2018 Update: We still stand by this advice on how to wear flats in winter — you may want to check our more recent discussion on cute flats for the office for more updated brand and style options.
In cold weather, what are the best ways to wear flats to work? With socks? Tights? Reader E wonders how to wear flats in winter…
Could you recommend some ways to style flats for the winter? In years past I have worn skirts and opaque tights with pumps or booties in cold weather (I don’t live in a particularly cold climate), but earlier this year I decided to give up on heels altogether because of some foot problems I’ve been having. I’m happy with my flats for summer looks, but ballet flats just look so odd with tights to me. I’m hoping for some better style ideas! What flat shoes work best for winter looks? Thanks!
Great question, Reader E — and even though it still feels kind of warm outside, the cold will be upon us in no time. (Winter is coming!)
We’ve talked about wearing flats all the time, as well as interviewing in flats, but not in a while. Obviously you can just wear flats where you would have worn pumps, but if you can’t walk in flats with tights (I can’t!), or if you feel like something is off with the silhouette, then we need to dive a bit deeper.
I’m curious to hear what readers think, but here are some of my thoughts:
- Know your best silhouettes, both based on your own body type as well as your clothes. On my own body type (curvy), I think some silhouettes inherently look better with a bit of a heel — for example, a pencil skirt or a sheath dress — but on others they look great with flats. This is partly trial and error on your part; go with your comfort level. Notice which styles are flattering when you wear the flats and clothes you already have, and then make adjustments to your wardrobe from there.
- Know the appropriate hem lengths. If your pants are hemmed for heels right now, you may have to get them hemmed again for flats — even with flats you don’t want anything dragging on the ground, because your pants will suffer.
- Reconsider the bare-feet-in-flats look. We’ve talked about what you can’t wear in winter, and it’s also important to “know your office” and your region well. In New York City, wearing flats with bare feet would only work up until November or so at the absolute latest — walking, even just to or from the subway with exposed feet and ankles, just isn’t doable… and there are a million other cute options.
- For flats with tights and a skirt: Look for strappy flats (unless I am the only weirdo who can’t walk in flats in tights — some nice current options pictured below), short booties, calf-high booties, knee-high boots (but know your office), and over-the-knee boots (but really know your office). Some points:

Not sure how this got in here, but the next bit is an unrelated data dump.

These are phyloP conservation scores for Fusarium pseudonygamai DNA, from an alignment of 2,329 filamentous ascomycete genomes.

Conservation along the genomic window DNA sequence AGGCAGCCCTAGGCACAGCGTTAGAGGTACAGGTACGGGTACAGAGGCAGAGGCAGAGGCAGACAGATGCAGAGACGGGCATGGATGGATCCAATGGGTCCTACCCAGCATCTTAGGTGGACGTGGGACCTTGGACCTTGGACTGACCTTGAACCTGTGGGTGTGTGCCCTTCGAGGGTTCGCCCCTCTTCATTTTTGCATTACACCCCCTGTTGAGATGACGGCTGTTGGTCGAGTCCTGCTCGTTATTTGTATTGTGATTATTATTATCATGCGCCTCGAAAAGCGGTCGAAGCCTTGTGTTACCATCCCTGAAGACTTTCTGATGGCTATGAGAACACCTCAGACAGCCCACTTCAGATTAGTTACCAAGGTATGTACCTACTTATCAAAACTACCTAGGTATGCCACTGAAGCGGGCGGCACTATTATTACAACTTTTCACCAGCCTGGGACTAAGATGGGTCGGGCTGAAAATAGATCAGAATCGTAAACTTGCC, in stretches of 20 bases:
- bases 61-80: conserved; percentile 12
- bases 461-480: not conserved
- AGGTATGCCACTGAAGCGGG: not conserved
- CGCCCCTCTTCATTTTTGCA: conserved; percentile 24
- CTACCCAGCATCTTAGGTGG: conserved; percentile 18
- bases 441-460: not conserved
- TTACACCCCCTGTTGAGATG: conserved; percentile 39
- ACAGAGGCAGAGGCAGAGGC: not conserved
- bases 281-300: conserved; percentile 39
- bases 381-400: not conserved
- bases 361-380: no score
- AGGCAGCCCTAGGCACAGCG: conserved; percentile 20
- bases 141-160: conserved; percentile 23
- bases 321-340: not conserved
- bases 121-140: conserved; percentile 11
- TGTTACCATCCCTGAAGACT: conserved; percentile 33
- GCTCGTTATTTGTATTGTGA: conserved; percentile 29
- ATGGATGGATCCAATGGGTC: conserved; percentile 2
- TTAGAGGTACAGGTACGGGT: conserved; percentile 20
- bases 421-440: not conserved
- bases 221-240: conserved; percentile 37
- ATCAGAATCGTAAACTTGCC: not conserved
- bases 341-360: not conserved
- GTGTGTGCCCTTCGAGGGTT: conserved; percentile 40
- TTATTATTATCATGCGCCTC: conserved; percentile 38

- Try to match your tights to your shoes if possible (but see our old thoughts on what tights to wear with navy).
- If possible look for booties with a slight dip in the front, which is usually a million times more flattering, even with tights. (…and I can’t for the life of me find an example that is totally flat. These 2″ heeled booties from comfort brand Mephisto might be a help to you, though; this low Eileen Fisher bootie with cutouts also looks cute….)
- For flats with socks: This comes back to the bare-feet-in-winter conundrum, but for milder temperatures, note that it’s becoming more acceptable to keep your ankles exposed by wearing low, hidden socks with your booties. Another trend: wearing slouch socks with booties. Of the two I tend to think the first look is sleeker than the second, but common sense obviously has to play a part here.
- For really cold weather when bare ankles would just look silly, try fleece tights, which have been hugely popular with readers recently, perhaps for just this reason. They offer a great middle ground because your legs are warm, you look like you have common sense, and you can still wear your flats and be comfortable. Another great look (also trendy): flared trousers. Note that a slight point to your boot or flat (at least) tends to look best with flared trousers, and know where the hem should fall. (It should graze the top of the vamp, leaving about 1/2″ of your flat heel showing in the back.)
- Try commuting in different shoes. It’s 100% acceptable to commute in different flats; after all, slush, snow, road salt, and rain can damage your shoes (and not feel so great on your feet — or tights, yuck — either). Rainboots, snowboots… it’s all acceptable (but see our older posts on colors, as well as when to change out of your commuting boots). The trick is twofold: for commuting shoes you want to get a functional look that, even if it’s a bit uglier than what you normally wear, could actually fly in your office if push came to shove (so skip the Minnie Mouse rainboots, for eample). The second trick is to make it look as if your final office look COULD have been worn outside — you never want to look like you’re dressing for a Miami summer when it’s a Northeast winter.
For those of you looking for strappy flats to wear with tights, here are three options right now — note also that the oxford look is very in right now, and this sleek patent leather one from Kate Spade could look very cute with tights. Clockwise: 1) The ballerina style is very popular right now; the pictured shoe is only $79 but you can get versions all the way up to $675. 2) Kate Spade’s very clean take on the oxford. 3) The Rockstud look may be on the wane, but these cute Halogen flats (pictured) are much more affordable and still look nice (and they come in a zillion colors). 4) If full on comfort is what you’re looking for, these Eileen Fisher flats look really great.
Readers, what are your thoughts — what are your best tips on how to wear flats in winter? What are your favorite flats to wear this winter, and which silhouettes do you like to wear them with the best?